50 Years After MLK's Death, These Powerful Tweets Celebrate His Life and Legacy
“Injustice anywhere is a threat to justice everywhere.”
Wednesday marks the 50th Anniversary of the assassination of Martin Luther King, Jr., a hero of the US Civil Rights movement and a radical voice for social justice.
King is best known for leading the movement to dismantle structural segregation and to demand equal rights for black people in the US. But King also fought the oppression of poor people, regardless of the race, throughout the country and the world. Indeed, King was murdered in Memphis, Tennessee after participating in a strike by sanitation workers demonstrating for higher wages.
King’s assassination initiated the Poor People’s Campaign, a movement he often described in the years before his death, and inspired generations of activists.
Like Dr. King, Global Citizen campaigns on ending worldwide poverty, which disproportionately affects people of color. You can take action here.
Fifty years after King’s death, his legacy lives on in the actions of leading activists, lawmakers, and normal citizens who advocate for equal rights, living wages, and social justice.
These powerful tweets, including a few by his daughter Bernice King, capture that lasting commitment to King’s mission.
Such an honor to have had you as a father and to still have you as a teacher. I greatly admire your courage and strength to love, and I learn from you daily. In the words of Maya Angelou, I “can be and be better because you existed.” Thank you. Miss you. #MLK#MLK50Forwardpic.twitter.com/n9qD2X199z— Be A King (@BerniceKing) April 4, 2018
The most authentic way to honor my father is to commit to the work of creating a more peaceful, just, humane world. Let quotes coincide with conscious efforts to eradicate poverty, militarism and racism (privilege + power = oppressive policies + culture). #MLK50Forward#MLKpic.twitter.com/exUAp1E68q— Be A King (@BerniceKing) April 4, 2018
Good morning. We start with a song for Dr. King by my elementary school music teacher Ms Ameshttps://t.co/ng52U5DjHt— Lin-Manuel Miranda (@Lin_Manuel) April 4, 2018
50 years gone by...We remember. We rise. We resist injustice, apathy, inhumanity. And we choose nonviolence: as a posture, as a philosophy, and as a path to systemic change, heart change and the Beloved Community. The dream lives and the revolution is here. #MLK#MLK50Forwardpic.twitter.com/dmsXkhONq5— The King Center (@TheKingCenter) April 4, 2018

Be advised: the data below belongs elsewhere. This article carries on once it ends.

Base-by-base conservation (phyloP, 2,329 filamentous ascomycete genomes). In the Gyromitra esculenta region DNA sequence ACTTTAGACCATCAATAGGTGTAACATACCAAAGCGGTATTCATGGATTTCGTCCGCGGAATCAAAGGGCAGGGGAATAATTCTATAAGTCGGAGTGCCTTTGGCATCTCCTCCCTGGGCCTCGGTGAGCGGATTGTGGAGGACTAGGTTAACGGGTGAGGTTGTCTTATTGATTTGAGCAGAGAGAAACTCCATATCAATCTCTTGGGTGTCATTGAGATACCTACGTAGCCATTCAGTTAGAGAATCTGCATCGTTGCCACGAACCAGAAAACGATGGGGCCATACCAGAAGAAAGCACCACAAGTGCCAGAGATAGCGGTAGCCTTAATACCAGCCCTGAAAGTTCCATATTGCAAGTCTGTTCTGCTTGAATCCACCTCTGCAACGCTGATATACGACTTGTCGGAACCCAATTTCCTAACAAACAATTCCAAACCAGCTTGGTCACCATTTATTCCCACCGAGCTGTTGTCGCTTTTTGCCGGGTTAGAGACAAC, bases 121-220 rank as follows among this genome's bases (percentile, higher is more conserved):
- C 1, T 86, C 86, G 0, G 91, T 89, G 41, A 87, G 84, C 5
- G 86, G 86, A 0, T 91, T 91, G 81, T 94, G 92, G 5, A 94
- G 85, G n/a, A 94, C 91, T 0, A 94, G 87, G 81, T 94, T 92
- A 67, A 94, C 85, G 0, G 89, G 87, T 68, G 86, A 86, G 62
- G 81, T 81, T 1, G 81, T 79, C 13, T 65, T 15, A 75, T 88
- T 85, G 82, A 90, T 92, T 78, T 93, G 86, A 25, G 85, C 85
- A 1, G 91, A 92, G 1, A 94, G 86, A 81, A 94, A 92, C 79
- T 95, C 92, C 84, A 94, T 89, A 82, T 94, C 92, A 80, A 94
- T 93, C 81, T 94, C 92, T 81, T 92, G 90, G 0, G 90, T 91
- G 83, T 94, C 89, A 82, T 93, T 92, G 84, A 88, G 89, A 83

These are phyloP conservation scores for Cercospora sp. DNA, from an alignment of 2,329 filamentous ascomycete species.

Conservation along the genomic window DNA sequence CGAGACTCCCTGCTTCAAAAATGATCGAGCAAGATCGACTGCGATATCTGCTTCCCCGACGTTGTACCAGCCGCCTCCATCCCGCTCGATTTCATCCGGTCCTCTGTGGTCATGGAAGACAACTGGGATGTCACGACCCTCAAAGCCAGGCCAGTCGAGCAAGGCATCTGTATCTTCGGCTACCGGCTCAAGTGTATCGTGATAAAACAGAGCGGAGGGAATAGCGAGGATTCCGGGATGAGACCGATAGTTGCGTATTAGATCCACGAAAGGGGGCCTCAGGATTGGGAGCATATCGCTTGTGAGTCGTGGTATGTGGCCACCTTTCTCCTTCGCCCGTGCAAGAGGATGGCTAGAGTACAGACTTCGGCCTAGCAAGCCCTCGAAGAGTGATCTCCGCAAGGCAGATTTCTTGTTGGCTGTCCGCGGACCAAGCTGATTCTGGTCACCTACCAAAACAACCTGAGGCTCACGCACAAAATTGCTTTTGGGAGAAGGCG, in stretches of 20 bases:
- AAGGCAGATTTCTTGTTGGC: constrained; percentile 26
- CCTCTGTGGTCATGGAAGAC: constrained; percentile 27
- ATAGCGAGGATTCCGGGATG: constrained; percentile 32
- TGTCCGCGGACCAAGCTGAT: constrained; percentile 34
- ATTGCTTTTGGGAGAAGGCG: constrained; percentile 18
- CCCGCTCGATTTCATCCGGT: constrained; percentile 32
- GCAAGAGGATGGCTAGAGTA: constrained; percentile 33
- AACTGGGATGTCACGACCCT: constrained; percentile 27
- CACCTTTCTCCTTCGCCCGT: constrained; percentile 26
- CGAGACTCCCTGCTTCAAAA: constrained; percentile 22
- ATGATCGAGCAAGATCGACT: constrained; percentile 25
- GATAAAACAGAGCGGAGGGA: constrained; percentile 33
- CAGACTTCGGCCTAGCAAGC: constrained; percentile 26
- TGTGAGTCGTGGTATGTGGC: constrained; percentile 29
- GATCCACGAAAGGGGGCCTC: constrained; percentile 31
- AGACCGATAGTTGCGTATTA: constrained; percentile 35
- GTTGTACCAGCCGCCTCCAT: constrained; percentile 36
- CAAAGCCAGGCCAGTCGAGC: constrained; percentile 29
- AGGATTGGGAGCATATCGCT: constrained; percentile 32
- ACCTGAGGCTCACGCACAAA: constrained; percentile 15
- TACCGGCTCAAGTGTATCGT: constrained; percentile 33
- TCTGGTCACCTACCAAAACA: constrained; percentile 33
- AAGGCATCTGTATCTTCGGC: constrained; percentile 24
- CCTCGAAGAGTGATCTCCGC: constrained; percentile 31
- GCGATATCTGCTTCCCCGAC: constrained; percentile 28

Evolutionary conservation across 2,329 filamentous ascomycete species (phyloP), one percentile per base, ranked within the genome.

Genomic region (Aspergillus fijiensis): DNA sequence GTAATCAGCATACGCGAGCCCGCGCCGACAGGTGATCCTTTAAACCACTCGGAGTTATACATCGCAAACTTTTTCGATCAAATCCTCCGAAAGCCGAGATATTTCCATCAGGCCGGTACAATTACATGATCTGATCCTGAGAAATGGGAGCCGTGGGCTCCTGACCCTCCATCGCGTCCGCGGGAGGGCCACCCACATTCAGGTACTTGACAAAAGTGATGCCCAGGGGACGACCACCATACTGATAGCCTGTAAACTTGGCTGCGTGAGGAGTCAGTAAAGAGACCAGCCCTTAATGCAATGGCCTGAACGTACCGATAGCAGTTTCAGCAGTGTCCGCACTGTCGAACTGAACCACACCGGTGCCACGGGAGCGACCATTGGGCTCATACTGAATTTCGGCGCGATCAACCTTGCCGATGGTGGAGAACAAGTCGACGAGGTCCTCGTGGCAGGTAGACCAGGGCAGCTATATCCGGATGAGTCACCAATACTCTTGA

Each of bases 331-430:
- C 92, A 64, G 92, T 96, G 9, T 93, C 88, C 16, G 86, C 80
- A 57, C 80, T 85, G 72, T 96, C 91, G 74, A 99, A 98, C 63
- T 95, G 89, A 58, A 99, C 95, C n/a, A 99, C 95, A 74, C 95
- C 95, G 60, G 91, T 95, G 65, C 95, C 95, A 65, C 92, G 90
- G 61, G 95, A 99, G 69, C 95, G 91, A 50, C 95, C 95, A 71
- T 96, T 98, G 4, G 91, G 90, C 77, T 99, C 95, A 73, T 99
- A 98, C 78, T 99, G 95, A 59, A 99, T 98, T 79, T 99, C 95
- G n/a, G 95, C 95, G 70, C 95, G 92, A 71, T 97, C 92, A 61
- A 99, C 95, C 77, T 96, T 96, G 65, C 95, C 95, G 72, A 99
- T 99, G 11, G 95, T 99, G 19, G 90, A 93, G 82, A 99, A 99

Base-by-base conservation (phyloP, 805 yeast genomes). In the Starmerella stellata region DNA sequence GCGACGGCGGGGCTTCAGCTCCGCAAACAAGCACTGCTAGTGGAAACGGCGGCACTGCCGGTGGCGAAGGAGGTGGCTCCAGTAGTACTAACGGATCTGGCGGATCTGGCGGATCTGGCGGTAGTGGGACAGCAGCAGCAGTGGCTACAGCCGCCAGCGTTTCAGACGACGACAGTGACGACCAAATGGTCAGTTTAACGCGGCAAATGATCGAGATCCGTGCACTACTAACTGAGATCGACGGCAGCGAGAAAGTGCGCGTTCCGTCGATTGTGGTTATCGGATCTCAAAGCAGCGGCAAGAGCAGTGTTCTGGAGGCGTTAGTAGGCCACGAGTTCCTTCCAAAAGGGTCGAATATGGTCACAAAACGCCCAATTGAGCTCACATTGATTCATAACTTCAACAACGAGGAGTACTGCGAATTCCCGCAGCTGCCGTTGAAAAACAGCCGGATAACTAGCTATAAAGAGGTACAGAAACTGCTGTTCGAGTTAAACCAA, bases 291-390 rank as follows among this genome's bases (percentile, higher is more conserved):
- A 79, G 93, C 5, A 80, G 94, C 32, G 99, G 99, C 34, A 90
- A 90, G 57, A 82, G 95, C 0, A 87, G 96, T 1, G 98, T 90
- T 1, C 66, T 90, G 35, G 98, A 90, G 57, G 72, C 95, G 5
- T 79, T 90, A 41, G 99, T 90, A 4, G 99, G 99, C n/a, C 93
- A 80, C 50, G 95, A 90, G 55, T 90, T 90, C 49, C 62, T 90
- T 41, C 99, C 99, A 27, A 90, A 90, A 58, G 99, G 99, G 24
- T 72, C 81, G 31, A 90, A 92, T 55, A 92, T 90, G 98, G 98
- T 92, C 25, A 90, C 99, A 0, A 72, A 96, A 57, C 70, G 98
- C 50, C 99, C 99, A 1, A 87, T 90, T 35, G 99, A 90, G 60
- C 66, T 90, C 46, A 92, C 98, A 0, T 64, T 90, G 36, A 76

The march is silent except for a drum line that is leading hundreds down Independence Avenue in D.C. to mark the date of MLK’s assassination pic.twitter.com/hxx4pN8qNm— Christal Hayes (@Journo_Christal) April 4, 2018
Conditions for Memphis sanitation workers in 1968 were so bad they went on strike demanding their humanity be recognized: "I AM A MAN." MLK joined them in what would end up as his last campaign. He deeply understood the struggles for racial & economic justice cannot be separated. pic.twitter.com/9lpWUlD5wW— Rep. Keith Ellison (@keithellison) April 4, 2018
50 years ago today greatest civil rights leader in history of US was assassinated. We must honor MLK’s struggle for civil rights, nonviolence & economic justice with actions not just words pic.twitter.com/tkvmpG5e33— Ari Berman (@AriBerman) April 4, 2018
MLK is the man we remember today because he spoke hard truths to power during his time.— Abdul El-Sayed (@AbdulElSayed) April 4, 2018
While we honor him today, remember that change never comes easy - and it requires people to stand up to systems of oppression and the “moderates” who support them. #MLK50
commemoration without courageous action is empty. #MLK50— Brittany Packnett (@MsPackyetti) April 4, 2018
"Our lives begin to end the day we become silent about things that matter."— National School Walkout (@schoolwalkoutUS) April 4, 2018
"If you can’t fly then run, if you can’t run then walk, if you can’t walk then crawl, but whatever you do you have to keep moving forward."
Important then, important now. We must continue. #MLK50